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Parrot in the Oven by Victor Martinez

Growing up can be one of the hardest things a fourteen year old boy has to do, and Victor Martinez illustrates that theme in Parrot in the Oven perfectly. Manny is a “young man” living at home with his parents and siblings in Fresno, California. The family is nowhere near wealthy due to Manny’s father and older the brother both not having jobs. In fact, the only one bringing money into the household is Manny’s older sister, Magna. While problems ensue at home due to the poverty and increasing violence between his parents, Manny can’t fit in anywhere and struggles to make friends. He feels the only place he could fit in would be a gang. This ends up seeming like a big mistake when Manny witnesses a gang member stealing an old woman’s purse and he realizes that being a gang member would be destructive. In the end, Manny sees that he does not need a gang to help him fit in. All he needs to do is grow up on his own and find his own identity.

The main thesis of the book is that coming of age takes many experiences and issues to help an adolescent learn and grow. In the novel, Victor Martinez provides many experiences in which Many has to be a part of to finally become a man of respect. These conflicts include the cultural discrimination against Hispanics in the community, Manny’s dysfunctional and poor family, and ,the main obstacle, finding his identity. The evidence the author uses is solid, relatable, and provides for an easy understanding of why Manny’s life is very difficult.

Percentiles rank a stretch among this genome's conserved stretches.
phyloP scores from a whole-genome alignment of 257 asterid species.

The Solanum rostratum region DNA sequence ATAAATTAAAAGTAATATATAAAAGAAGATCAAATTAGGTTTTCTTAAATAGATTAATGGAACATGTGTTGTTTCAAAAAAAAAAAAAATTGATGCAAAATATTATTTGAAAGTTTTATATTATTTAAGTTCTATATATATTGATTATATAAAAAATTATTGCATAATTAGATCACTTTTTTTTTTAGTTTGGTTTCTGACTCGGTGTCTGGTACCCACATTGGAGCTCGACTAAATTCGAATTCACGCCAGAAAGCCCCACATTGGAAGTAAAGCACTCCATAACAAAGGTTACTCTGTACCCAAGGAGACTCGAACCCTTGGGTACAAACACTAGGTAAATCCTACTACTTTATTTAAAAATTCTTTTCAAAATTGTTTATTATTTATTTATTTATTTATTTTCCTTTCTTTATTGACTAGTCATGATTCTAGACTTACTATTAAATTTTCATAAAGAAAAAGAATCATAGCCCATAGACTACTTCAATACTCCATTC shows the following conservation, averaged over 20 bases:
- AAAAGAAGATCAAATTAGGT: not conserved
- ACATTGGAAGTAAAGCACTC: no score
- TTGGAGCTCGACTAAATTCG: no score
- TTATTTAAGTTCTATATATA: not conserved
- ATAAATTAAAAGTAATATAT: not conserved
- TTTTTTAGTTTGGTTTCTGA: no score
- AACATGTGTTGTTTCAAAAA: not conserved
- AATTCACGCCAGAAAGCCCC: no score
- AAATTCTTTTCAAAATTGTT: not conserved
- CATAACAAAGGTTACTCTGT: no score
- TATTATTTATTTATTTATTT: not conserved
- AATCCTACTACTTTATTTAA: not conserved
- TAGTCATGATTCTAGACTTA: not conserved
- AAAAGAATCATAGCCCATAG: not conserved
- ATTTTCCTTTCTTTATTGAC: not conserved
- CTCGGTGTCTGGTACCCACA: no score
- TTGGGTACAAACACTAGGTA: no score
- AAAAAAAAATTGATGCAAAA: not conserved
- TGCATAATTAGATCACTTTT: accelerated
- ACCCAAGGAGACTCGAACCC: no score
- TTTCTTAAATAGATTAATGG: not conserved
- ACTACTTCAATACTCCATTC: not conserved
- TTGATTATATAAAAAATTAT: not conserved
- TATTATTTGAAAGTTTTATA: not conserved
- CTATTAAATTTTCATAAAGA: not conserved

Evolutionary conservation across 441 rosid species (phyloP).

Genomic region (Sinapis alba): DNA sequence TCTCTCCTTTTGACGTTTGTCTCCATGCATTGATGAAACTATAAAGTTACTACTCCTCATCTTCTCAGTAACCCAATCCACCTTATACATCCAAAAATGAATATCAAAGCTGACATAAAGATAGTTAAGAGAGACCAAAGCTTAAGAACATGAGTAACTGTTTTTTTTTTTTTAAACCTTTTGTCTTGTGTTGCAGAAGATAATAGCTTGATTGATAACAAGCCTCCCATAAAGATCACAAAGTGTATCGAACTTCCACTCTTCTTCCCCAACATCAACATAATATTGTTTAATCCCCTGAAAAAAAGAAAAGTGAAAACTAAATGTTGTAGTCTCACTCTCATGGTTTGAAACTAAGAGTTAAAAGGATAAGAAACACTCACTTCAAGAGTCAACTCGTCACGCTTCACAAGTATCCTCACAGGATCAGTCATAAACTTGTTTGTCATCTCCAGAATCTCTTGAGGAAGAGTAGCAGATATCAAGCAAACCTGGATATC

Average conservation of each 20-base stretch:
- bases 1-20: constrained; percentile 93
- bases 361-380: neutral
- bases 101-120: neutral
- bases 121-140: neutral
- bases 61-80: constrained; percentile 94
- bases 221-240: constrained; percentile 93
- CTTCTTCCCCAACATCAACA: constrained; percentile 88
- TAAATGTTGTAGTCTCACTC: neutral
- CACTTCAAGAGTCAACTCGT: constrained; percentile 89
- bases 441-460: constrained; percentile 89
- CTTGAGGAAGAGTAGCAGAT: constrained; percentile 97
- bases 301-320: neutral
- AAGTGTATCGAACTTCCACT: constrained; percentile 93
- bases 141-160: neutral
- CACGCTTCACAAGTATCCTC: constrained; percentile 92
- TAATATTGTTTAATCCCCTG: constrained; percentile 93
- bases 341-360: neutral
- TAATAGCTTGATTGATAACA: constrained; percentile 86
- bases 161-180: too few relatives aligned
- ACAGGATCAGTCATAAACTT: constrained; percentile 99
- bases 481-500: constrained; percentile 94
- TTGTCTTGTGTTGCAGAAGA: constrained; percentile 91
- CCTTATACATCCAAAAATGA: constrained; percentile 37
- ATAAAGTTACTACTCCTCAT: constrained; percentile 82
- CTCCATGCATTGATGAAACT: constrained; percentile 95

The thesis is very convincing because of the emotional strain the young man in the story has. The reader can feel the emotion of Manny and how hard it is to want to grow up but first have to go through many tough times. Using a profusion of detail, the author vividly describes how Manny feels to further convince the reader that in order to grow up, one needs hardships and obstacles to overcome. “Thoughts came like damp, echoing coughs, and the air felt empty. I sort of began to feel like no gravity was holding me up, and I was spiraling down a long, black tunnel.” (109).

Although this book is fiction, with details relating to the author’s life, it might also be a very helpful guide for some adolescents. I found it to be very helpful in giving me another perspective on how bad things could be. I would recommend it to anyone looking to experience hidden aspects of teenage life that average people do not have to deal with. It is a truly touching story of a coming-of-age young man trying to find his identity, and his story would be helpful for anyone trying to do the same.




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